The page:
Buenos Aires

This two-week, 2-credit course travels in May but counts as a Spring course. Explore the city that Jorge Luis Borges roamed, see the museums, visit the most beautiful cafes in the world and walk through the most renowned cemetery this side of Paris. This city, in fact, is called the "Paris of the Western Hemisphere" for a good reason. You don't even need to speak Spanish.

See our Web site for more details or contact Dr. Paula Kamenish or Shirley Mathews.



wentworth travel

Want to see England the way Jane Austin saw it? You can -- if you are awarded one of the dozen or so fellowships that Mr. Charles F.Green III provides. Details are here.


Your first step to getting a Wentworth is to figure out what author or literary figure you'd like to follow. And then fill out the form on this page.

Deadline: Oct. 21

go global

Paris, London, Madrid, Rome – and beyond – all begin with a visit to International Programs. Figure out where you want to go, and follow the step-by-step directions to get there.

English in Action Showcase

Want to get a sampling of what other students have accomplished in their classes? Take a look.

Travel abroad in Germany

Munich, Berlin and Krakow

Photo Above: A sign marking an exhibit on the "Path to Dictatorship." This 2-week course travels in May, but counts as part of the Spring course load. Travel is to Munich, Berlin and Krakow.

ENG 294-004: Narratives of Oppression and Resistance

2 weeks, 3 credits - travel is in May

Explore the literature and geography of oppression and resistance through narratives of the Holocaust and the Iron Curtain. Students will study how the narratives and sites of oppression and resistance reveal both the worst and best of human potential.

We will consider issues of representation, voice, and genre, as well as study current events and controversies regarding Holocaust and Cold War history and narrative, making connections to other literatures of marginalized groups, studies of oppressed peoples, human rights concerns, discussions of individual and communal responsibilities, and significant ethical questions from both the 20th century and today.

Though people of various identities were targeted by the Nazis, our course will focus on the experiences of Jews, women, gays and lesbians, and Roma/Sinti (commonly known as gypsies). We will study various means of resistance enacted by oppressed peoples and on their behalfs, both during the Holocaust and afterwards during the Soviet occupation of Eastern Europe.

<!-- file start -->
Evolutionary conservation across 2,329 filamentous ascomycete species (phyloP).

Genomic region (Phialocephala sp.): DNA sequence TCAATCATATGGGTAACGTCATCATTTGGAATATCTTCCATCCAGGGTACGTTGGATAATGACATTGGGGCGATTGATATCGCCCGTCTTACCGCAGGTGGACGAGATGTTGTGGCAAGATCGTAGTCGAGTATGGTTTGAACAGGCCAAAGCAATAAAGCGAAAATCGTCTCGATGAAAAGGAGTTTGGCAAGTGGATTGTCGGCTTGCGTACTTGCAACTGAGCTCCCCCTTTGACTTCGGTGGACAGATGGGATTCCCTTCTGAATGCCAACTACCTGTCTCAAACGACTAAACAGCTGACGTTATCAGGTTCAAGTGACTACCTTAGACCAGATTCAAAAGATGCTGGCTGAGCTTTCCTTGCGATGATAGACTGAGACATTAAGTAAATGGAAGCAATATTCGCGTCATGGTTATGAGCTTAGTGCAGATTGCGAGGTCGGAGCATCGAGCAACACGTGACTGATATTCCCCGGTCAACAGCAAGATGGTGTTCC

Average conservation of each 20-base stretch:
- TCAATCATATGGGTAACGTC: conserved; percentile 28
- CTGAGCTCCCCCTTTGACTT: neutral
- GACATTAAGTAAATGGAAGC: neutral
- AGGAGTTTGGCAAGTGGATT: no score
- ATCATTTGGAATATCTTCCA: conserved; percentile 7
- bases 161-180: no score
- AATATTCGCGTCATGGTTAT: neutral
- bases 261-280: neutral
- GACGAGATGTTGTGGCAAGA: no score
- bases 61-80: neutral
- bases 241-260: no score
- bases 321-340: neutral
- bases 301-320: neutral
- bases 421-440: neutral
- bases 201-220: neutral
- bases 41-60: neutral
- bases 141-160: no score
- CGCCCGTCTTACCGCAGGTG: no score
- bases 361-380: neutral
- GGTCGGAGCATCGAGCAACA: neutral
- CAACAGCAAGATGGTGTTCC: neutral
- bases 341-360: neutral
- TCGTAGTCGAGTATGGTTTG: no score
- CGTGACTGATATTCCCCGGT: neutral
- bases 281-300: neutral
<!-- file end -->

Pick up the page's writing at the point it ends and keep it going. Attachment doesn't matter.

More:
Our object: To make the literature tangible for students. We will be able to investigate firsthand the roles of memorialization in public memory and narrative. The travel component in May 2014 will consist of a trip to Munich, Berlin, and Krakow.

Requirement: A student must have an overall grade point average of at least 2.0. The student may take up to 12 credit hours in INT 294 (ENG 294) and/or INT 494 (ENG 494).

Tentative Itinerary

May 13            Travel to Munich, Germany.

May 14            Arrive Munich
Railcar memorial as symbol of the Holocaust
May 15            Munich - Guided walking tour of Nazi-related sites, the location of the Beer Hall Putsch Street Battle, the Jewish Museum.

May 16            Munich (Nuremberg) - Documentation Center and Rally Grounds. Old Town, Nuremberg.

May 17            Munich (Dachau)

May 18            Munich – Berlin
                        Train to Berlin.

May 19            Berlin  -  Sachsenhausen.

May 20            Berlin -  Jewish Museum, Topography of Terror, various memorials.

May 21            Berlin -   Schwules Museum (Berlin’s Gay Museum);                         Checkpoint Charlie Museum

May 22            Berlin - Stasi Museum, Stasi prison, DDR Museum

May 23            Berlin – Krakow

May 24            Krakow - Jewish Quarter (Kazimierz) and Jewish Ghetto, Pharmacy, Schindler’s Factory.

May 25            Krakow - Plaszow and Auschwitz- Birkenau.

May 26            Krakow - Wawel Castle and Old Krakow. 
                                        Optional: Wieliczka Salt mine.

May 27            Travel from Krakow, Poland to the U. S.


The first stop for interested students is the Office of International Programs, which gives a step-be-step how-to on registering for this study abroad opportunities.

And don't forget to apply for funding!

Wentworth Travel Fellowships

Each year, a dozen or so students are awarded funds to travel to the country or area where their favorite authors or literary characters have existed. Our students have explored countries as far flung as China and India and as close to home as Concord, Mass., and New Orleans. Details are here.

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